|Jmol-3D images||Image 1|
|Molar mass||138.16 g mol−1|
|Appearance||Colorless oily liquid|
|Melting point||11 to 13 °C (52 to 55 °F; 284 to 286 K)|
|Boiling point||247 °C (477 °F; 520 K)|
|Flash point||113 °C (235 °F) (closed cup)|
|Except where noted otherwise, data are given for materials in their standard state (at 25 °C (77 °F), 100 kPa)|
|(what is: / ?)|
Phenoxyethanol is chemical preservative, a glycol ether often used in dermatological products such as skin creams and sunscreen. It is a colorless oily liquid. It is a bactericide (usually used in conjunction with quaternary ammonium compounds), often used in place of sodium azide in biological buffers because phenoxyethanol is less toxic and non-reactive with copper and lead. It is used in many applications such as cosmetics, vaccines and pharmaceuticals as a preservative.
It is also used as a fixative for perfumes, an insect repellent, a topical antiseptic, a solvent for cellulose acetate, some dyes, inks, and resins, in preservatives, pharmaceuticals, and in organic synthesis. It is moderately soluble in water. It is used as an anesthetic in the aquaculture of some fish.
It is also listed as an ingredient for many United States vaccines by the Center for Disease Control. In Japan and the EU, its usage level in cosmetic products is restricted to concentrations of up to 1%. 
The Food and Drug Administration has warned that the chemical is toxic to infants via ingestion, and "can depress the central nervous system and may cause vomiting and diarrhea." Combined with Chlorphenesin, these two chemicals can cause respiratory depression in infants. Since these chemicals are often present in cosmetics and lotions applied to the hands and are easily ingested, caution should be exercised.
German research in 1999, concluded that it had neurotoxin potential, but in a concentration-dependent manner.
The EPA (Environmental Protection Agency) data sheets show chromosomal changes and genetic mutation effects in testing as well as testicular atrophy and interference with reproductivity in mice for other Glycol Ethers, although Phenoxyethanol is not mentioned in the abstract.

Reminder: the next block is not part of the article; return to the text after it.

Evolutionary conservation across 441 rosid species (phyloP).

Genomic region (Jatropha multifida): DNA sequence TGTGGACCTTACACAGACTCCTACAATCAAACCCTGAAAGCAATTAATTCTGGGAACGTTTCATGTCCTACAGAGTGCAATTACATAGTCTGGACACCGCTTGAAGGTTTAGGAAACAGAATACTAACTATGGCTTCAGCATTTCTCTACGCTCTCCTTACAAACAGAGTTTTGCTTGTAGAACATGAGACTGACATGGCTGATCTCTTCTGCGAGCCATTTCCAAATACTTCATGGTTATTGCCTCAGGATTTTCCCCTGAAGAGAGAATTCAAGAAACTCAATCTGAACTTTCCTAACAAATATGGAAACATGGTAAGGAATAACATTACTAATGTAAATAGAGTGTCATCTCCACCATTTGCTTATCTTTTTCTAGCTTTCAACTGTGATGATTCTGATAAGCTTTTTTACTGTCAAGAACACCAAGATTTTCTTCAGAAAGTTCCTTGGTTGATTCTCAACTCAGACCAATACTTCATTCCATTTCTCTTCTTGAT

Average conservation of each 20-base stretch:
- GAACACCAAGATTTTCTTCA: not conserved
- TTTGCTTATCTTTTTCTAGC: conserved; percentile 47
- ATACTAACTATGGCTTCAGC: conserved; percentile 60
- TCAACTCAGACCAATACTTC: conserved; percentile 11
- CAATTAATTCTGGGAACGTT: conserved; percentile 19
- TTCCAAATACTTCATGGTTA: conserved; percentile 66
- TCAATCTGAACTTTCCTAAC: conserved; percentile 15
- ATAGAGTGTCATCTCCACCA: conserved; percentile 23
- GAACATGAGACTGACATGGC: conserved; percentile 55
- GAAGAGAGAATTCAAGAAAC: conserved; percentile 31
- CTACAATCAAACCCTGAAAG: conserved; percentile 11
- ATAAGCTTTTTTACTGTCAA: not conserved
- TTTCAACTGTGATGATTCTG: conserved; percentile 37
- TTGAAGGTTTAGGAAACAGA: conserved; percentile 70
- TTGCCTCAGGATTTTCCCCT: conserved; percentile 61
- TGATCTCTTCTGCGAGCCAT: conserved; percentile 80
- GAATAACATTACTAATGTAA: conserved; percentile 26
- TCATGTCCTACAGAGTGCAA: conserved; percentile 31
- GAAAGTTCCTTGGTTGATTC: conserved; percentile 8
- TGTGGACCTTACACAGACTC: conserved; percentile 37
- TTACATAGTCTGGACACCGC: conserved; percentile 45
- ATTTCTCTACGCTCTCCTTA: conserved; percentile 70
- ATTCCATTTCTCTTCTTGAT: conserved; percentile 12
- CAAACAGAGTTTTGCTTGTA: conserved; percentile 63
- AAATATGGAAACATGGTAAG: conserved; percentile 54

- Tsantilas, H.; Galatos, A.D.; Athanassopoulou, F.; Prassinos, N.N.; Kousoulaki, K. (2006). "Efficacy of 2-phenoxyethanol as an anaesthetic for two size classes of white sea bream, Diplodus sargus L., and sharp snout sea bream, Diplodus puntazzo C". Aquaculture 253: 64. doi:10.1016/j.aquaculture.2005.07.034.
- Mylonas C., Cardilanetti G., Sigelaki I., Polzonetti-Magni A. (2005). "Comparative efficacy of clove oil and 2-phenoxyethanol as anesthetics in the aquaculture of european sea bass (Dicentrarchus labrax) and gilthead sea bream (Sparus aurata) at different temperatures". Aquaculture 246 (1–4): 467–481. doi:10.1016/j.aquaculture.2005.02.046.
- CDC excipient table
- Tokunaga, H. T. (2003). "Studies for analyzing phenoxyethanol and parabens in commercial lotions" (Free full text). Kokuritsu Iyakuhin Shokuhin Eisei Kenkyujo hokoku = Bulletin of National Institute of Health Sciences (121): 25–29. ISSN 1343-4292. PMID 14740401.
- Lowe I, Southern J (1994). "The antimicrobial activity of phenoxyethanol in vaccines". Lett Appl Microbiol 18 (2): 115–6. doi:10.1111/j.1472-765X.1994.tb00820.x. PMID 7764595.
- Wineski LE, English AW (1989). "Phenoxyethanol as a nontoxic preservative in the dissection laboratory". Acta Anat (Basel) 136 (2): 155–8. doi:10.1159/000146816. PMID 2816264.
- Zug KA, Warshaw EM, Fowler JF Jr, Maibach HI, Belsito DL, Pratt MD, Sasseville D, Storrs FJ, Taylor JS, Mathias CG, Deleo VA, Rietschel RL, Marks J. Patch-test results of the North American Contact Dermatitis Group 2005–2006. Dermatitis. 2009 May–Jun;20(3):149-60.
- "FDA Warns Consumers Against Using Mommy's Bliss Nipple Cream".